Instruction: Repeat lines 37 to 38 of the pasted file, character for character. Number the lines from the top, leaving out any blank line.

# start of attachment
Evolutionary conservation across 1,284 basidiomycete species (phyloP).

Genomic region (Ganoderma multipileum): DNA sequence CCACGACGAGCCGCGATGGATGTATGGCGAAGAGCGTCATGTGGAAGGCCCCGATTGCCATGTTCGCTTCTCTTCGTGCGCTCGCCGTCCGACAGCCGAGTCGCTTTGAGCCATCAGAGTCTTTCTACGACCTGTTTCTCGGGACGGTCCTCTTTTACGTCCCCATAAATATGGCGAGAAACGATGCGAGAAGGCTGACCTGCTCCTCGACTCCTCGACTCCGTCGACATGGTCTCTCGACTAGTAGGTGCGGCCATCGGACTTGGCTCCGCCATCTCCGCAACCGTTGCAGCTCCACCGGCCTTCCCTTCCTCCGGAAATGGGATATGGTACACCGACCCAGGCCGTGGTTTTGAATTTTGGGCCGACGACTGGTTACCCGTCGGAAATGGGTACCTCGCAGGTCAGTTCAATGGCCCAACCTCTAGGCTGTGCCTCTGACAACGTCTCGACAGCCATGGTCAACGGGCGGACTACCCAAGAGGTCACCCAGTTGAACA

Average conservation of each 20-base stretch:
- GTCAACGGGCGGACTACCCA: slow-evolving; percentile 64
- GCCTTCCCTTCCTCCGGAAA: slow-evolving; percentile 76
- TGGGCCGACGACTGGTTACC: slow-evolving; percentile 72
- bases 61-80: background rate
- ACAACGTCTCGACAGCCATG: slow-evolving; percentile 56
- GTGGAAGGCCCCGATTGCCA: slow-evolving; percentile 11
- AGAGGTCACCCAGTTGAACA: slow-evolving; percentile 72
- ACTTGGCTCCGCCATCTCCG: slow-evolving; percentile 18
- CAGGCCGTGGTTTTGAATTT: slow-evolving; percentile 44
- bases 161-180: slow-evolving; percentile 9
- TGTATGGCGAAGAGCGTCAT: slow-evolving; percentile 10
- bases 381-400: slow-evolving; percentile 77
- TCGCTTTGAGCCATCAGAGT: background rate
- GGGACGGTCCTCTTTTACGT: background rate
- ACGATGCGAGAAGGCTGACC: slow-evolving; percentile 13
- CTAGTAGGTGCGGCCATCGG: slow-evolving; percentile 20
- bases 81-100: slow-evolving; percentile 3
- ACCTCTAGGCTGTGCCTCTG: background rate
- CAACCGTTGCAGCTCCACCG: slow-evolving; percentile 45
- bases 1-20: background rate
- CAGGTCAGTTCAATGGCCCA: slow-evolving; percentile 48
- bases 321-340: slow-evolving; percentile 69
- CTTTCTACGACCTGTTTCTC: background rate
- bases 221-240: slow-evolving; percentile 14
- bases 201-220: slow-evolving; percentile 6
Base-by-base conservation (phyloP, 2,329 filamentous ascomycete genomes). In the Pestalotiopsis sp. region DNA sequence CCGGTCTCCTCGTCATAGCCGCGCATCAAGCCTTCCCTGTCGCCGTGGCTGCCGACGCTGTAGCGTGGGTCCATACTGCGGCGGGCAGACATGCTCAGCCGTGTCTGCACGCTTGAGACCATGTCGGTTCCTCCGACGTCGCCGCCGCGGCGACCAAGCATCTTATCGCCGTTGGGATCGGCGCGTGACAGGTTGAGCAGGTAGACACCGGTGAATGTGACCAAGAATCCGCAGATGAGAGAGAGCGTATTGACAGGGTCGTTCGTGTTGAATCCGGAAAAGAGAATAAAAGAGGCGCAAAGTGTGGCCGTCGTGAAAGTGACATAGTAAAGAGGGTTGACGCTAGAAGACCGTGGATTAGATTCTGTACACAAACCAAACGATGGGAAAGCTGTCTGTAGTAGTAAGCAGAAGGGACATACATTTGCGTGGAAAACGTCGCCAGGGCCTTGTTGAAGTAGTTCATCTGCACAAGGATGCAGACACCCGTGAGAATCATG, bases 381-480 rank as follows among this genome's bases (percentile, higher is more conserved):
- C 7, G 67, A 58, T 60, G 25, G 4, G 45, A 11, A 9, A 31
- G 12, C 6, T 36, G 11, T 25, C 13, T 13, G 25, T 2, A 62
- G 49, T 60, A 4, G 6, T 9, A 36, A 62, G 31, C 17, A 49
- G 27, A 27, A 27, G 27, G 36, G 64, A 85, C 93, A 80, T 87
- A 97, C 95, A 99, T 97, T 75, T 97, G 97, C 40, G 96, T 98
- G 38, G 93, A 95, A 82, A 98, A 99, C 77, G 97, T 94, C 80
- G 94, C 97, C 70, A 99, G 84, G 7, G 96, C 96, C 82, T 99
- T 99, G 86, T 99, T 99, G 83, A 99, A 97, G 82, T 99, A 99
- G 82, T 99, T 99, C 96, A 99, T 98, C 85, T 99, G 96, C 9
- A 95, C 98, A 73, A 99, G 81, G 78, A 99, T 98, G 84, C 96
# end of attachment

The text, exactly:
- T 99, G 86, T 99, T 99, G 83, A 99, A 97, G 82, T 99, A 99
- G 82, T 99, T 99, C 96, A 99, T 98, C 85, T 99, G 96, C 9